Date: 2013–09
  21. By: Rokhaya Dieye (Université Laval - Department of Economics); Habiba Djebbari (Université Laval - Department of Economics, AMSE - Aix-Marseille School of Economics - Centre national de la recherche scientifique (CNRS) - École des Hautes Études en Sciences Sociales (EHESS) - Ecole Centrale Marseille (ECM)); Felipe Barrera-Osorio (Havard Graduate School of Education - Harvard University)
    Abstract: When one's treatment status affects the outcomes of others, experimental data are not sufficient to identify a treatment causal impact. In order to account for peer effects in program response, we use a social network model. We estimate and validate the model on experimental data collected for the evaluation of a scholarship program in Colombia. By design, randomization is at the student-level. Friendship data reveals that treated and untreated students interact together. Besides providing evidence of peer effects in schooling, we find that ignoring peer effects would have led us to overstate the program actual impact.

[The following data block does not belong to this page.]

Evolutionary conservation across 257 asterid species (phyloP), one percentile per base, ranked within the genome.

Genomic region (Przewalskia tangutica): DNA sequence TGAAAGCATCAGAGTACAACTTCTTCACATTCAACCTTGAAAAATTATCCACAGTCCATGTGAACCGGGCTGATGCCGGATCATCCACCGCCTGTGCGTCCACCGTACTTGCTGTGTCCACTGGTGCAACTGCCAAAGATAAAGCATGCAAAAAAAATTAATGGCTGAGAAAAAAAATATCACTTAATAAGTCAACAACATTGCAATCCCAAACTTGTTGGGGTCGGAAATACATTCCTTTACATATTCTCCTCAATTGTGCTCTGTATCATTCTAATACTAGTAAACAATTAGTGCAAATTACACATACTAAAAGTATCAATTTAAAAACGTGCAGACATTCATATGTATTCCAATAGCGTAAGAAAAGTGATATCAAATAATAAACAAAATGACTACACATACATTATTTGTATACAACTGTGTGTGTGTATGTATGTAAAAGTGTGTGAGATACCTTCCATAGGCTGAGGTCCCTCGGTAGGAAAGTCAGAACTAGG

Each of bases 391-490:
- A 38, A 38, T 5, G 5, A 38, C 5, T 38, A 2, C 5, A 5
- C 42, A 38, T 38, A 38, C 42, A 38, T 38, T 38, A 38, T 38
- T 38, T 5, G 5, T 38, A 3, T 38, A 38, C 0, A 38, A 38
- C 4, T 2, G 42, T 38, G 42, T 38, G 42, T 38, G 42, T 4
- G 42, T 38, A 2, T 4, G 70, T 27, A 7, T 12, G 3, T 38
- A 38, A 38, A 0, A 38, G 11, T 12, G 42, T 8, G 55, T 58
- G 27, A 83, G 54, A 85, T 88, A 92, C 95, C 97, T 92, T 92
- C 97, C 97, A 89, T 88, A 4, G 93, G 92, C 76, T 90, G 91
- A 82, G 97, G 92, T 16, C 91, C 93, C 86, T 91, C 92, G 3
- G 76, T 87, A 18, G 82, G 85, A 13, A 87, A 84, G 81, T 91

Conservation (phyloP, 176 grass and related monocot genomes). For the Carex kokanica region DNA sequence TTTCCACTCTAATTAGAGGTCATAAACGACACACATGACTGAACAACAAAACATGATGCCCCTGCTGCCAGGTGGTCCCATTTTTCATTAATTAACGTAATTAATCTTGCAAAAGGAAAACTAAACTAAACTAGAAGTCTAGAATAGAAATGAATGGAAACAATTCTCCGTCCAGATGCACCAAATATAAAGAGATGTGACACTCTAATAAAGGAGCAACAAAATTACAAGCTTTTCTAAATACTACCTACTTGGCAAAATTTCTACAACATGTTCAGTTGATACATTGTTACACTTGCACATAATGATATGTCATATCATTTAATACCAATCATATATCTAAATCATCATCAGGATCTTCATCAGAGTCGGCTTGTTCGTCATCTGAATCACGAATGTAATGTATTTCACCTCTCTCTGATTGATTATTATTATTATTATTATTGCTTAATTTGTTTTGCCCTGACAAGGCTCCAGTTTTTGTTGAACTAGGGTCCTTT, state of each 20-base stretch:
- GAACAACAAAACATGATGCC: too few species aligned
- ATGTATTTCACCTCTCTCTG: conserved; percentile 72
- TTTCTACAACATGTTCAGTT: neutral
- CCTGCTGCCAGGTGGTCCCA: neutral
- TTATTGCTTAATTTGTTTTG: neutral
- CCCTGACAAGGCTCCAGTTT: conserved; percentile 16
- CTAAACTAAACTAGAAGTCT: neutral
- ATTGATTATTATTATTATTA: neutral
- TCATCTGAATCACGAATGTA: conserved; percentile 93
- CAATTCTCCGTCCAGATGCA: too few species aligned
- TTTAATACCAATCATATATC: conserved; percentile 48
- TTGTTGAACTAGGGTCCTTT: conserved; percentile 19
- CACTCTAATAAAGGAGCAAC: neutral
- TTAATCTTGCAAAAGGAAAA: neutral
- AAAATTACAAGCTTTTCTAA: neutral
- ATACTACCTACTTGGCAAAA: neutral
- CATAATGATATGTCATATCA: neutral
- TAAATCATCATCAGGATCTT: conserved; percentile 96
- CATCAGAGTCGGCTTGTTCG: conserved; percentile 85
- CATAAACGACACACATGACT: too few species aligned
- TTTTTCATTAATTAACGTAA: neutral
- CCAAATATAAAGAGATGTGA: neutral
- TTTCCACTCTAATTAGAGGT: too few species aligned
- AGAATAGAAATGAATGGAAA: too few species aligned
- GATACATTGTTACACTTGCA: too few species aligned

Keywords: education; social network; impact evaluation
    Date: 2014–07
  22. By: Berlemann, Michael (Helmut Schmidt University, Hamburg); Jahn, Vera (Helmut Schmidt University, Hamburg)